Sweet, authentic reminder of AOR's classic past Score: 79 Before forming the classic AOR band Dakota, singers/songwriters/guitarists Jerry Hludzik and Bill Kelly had lengthy histories as pop craftsmen. (Part of their story includes links to "The Pina Colada Song" and a cannibalism scandal -- see Hludzik's website for details!) From their remarkable chemistry came a sweet, intimate style, a tapestry of glorious harmonies and plainspoken, engaging compositions. And by the inexplicable currents that carry demo tapes from station to station in The Music Biz, Danny Seraphine (Chicago) heard the duo and signed on to produce their album. The resulting record from Jerry-Kelly, called "Somebody Else's Dream," featured a carefully selected constellation of studio stars, such as Earl Slick (guitar), Peter Cetera (bass/vocals), and Don Gruisin (keyboards). Nonetheless, the album was distinctively Jerry-Kelly, beautifully underselling the drama in their inviting, sporadically intense melodic pop style. Their roots-grown sound coherently incorporated influences of everyone from Cali-Rock (America, Eagles, etc.) to Chicago, Little River Band, and even the soft, Rik Emmett-voiced sides of Triumph -- which, as Triumph fans know, is significant praise for the soaring vocals of Jerry-Kelly. Upon cursory listen, "Somebody Else's Dream" compositions may seem somewhat uninspiring by 21st century standards; they are straightforward constructions that nod to instrumental ambition without committing to it. These songs emerged from a different tradition, however, from days when listeners actually *listened* to music instead of passively experiencing it as so much sonic wallpaper. From that classic perspective, the songs are clear winners that amply reward attentive listeners. Highlights include smart tales and tunes like the proto-pomped Midwestern AOR of "Settle Down," the outwardly breezy "Dear Love," the smooth, moody "Motel Lovers" and "Be My Love," and the atypically intense, gripping rock of "Changes." Ultimately, "Somebody Else's Dream" is not for everybody. It does not have exceptionally gripping energy, and it is not essential listening for younger ears that have become accustomed to arena-sized AOR drama; it may not even appeal to casual Dakota fans who enjoy that band's more full, rockin' soundscapes. For fans of the classic, true AOR sound of the '70s, however, the album is a richly authentic slice of a sweeter past life, and it should not be overlooked. --

: Authentic, soulful, genre-stretching AOR Score: 81 Dakota's self-titled debut was a strong first step in a different direction for mainmen Jerry Hludzik and Bill Kelly. It preserves the smart, gently inviting Dakota soul of their previous outing, Jerry-Kelly's "Somebody Else's Dream," but it also extends "Somebody Else's" hints of rock-edged intensity into a more complete, full-spectrum AOR feel. Combining elements of Eagles and Little River Band (especially their harder edges), Midwestern grit (e.g., Prism, Michael Stanley, Survivor, early Shooting Star), and Dakota's unique rootsy foundation and soaring harmonies, the album is an instantly appealing set of pop-sweet melodic rock, with a classic, genre-stretching AOR energy that defies the simple stylistic conventions that preceded it. Highlight cuts include the energized, pomp-touched Midwestern rock of "If It Takes All Night," the breezy yet incisive "Possession," the lilting '70s balladry of "You Can't Live Without It," and the streamlined, propulsive pop/rock of "Restless." "Dakota" is a just a first step in the band's development, and neither its sound nor its songs were as compelling or fully developed as their later work would be. Nonetheless, its smooth, smartly instrumented AOR is undeniably authentic and energetic --massively melodic without commercial soullessness-- and for fans of the genre's early days, it is a rewarding collection that's well worth repeated listens. The two bonus tracks on this reissue are also substantial additions to the album, with rock-leaning energy that impressively maintains and extends the momentum of the original set. ---------------------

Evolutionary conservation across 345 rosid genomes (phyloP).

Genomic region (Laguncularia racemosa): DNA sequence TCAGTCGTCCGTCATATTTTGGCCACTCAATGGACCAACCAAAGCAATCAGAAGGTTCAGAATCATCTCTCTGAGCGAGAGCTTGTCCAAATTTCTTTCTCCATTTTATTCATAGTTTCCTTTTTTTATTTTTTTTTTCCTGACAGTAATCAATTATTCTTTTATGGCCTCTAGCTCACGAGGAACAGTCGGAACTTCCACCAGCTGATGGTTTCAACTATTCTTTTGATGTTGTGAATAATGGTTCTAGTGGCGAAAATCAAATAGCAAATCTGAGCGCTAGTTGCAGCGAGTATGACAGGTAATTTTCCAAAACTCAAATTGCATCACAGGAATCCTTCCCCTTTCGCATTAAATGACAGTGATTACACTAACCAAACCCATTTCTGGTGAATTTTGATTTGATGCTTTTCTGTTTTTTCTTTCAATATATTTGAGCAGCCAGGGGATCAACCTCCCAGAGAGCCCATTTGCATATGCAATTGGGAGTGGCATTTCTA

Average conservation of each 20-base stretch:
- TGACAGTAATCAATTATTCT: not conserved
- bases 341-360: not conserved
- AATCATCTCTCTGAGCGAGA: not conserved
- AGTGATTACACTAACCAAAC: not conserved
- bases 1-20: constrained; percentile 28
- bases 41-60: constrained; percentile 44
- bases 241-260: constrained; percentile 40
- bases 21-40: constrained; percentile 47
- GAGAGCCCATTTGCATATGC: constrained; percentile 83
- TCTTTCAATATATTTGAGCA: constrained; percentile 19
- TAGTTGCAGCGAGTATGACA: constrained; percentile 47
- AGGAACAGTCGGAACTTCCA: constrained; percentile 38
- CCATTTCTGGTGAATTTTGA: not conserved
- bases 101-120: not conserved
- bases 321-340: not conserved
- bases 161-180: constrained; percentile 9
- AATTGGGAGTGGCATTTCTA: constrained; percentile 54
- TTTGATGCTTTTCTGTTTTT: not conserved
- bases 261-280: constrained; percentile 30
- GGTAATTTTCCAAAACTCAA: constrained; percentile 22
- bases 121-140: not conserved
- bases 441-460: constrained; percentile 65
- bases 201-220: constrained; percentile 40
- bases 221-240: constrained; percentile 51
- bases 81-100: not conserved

Dakota Runaway

Massively underappreciated, cult-classic AOR, reissued Score: 88 Dakota territory expanded substantially with their second album, 1984's "Runaway." Although the record retained the unique Dakota soul and the heart of plainspoken immediacy and intimacy that graced previous albums from band mainmen Jerry Hludzik and Bill Kelly, it was a major instrumental leap forward, a smartly executed move into rockier arenas. The band added keyboardist Rick Manwiller to its lineup, and their sound correspondingly blossomed with new fullness, edge, and depth. "Runaway" is a remarkable fusion of Dakota's rootsy drive and soaring vocals with the most appealing elements of groups like Survivor, Little River Band, ('80s-era) Chicago, Prism, Michael Stanley Band, and even touches of 38 Special or Triumph. The results will bring a smile to the ears of any fan of authentic AOR; highlight tracks include the propulsive title tune, the pomp-touched, uptempo pop of "When The Rebel Comes Home," and *absolutely everything* on side two of the album. (A note for younger fans: Do NOT put this CD into your player upside-down. If you are confused by the meaning of the words "side two," please ask someone who listened to LPs and cassettes.) "Runaway" was cut loose in 1984, and for better or worse, it sounds like it. From its synth-washed overtones to its dry drum sounds and a few post-New-Wave guitar leanings, some of the set may sound dated by 21st century standards. Furthermore, in its fusion of classic and forward-looking directions, the album occupies a kind of stylistic middle ground that may not satisfy everybody. But much of the power of "Runaway" is the crackling energy of its transitional sound, the sound of two eras colliding to form the Next Big Thing. Indeed, in a profound way, the album feels like the artistic expression of a band on the cusp of Something Big. Unfortunately for all AOR fans, that Big thing was not stardom, it was dissolution, and the Hludzik/Kelly team split up before another Dakota release. The promise of "Runaway" was recaptured by Dakota's excellent "The Last Standing Man," released nearly 15 years later, but the moment of "Runaway" --the '80s excitement, the discovery, the chemistry-- is unique. For fans of early-'80s AOR, it is an amazingly underrated collection that ranks with the best cult-fave AOR from The Glory Days. Overlook it at your own risk. ----------------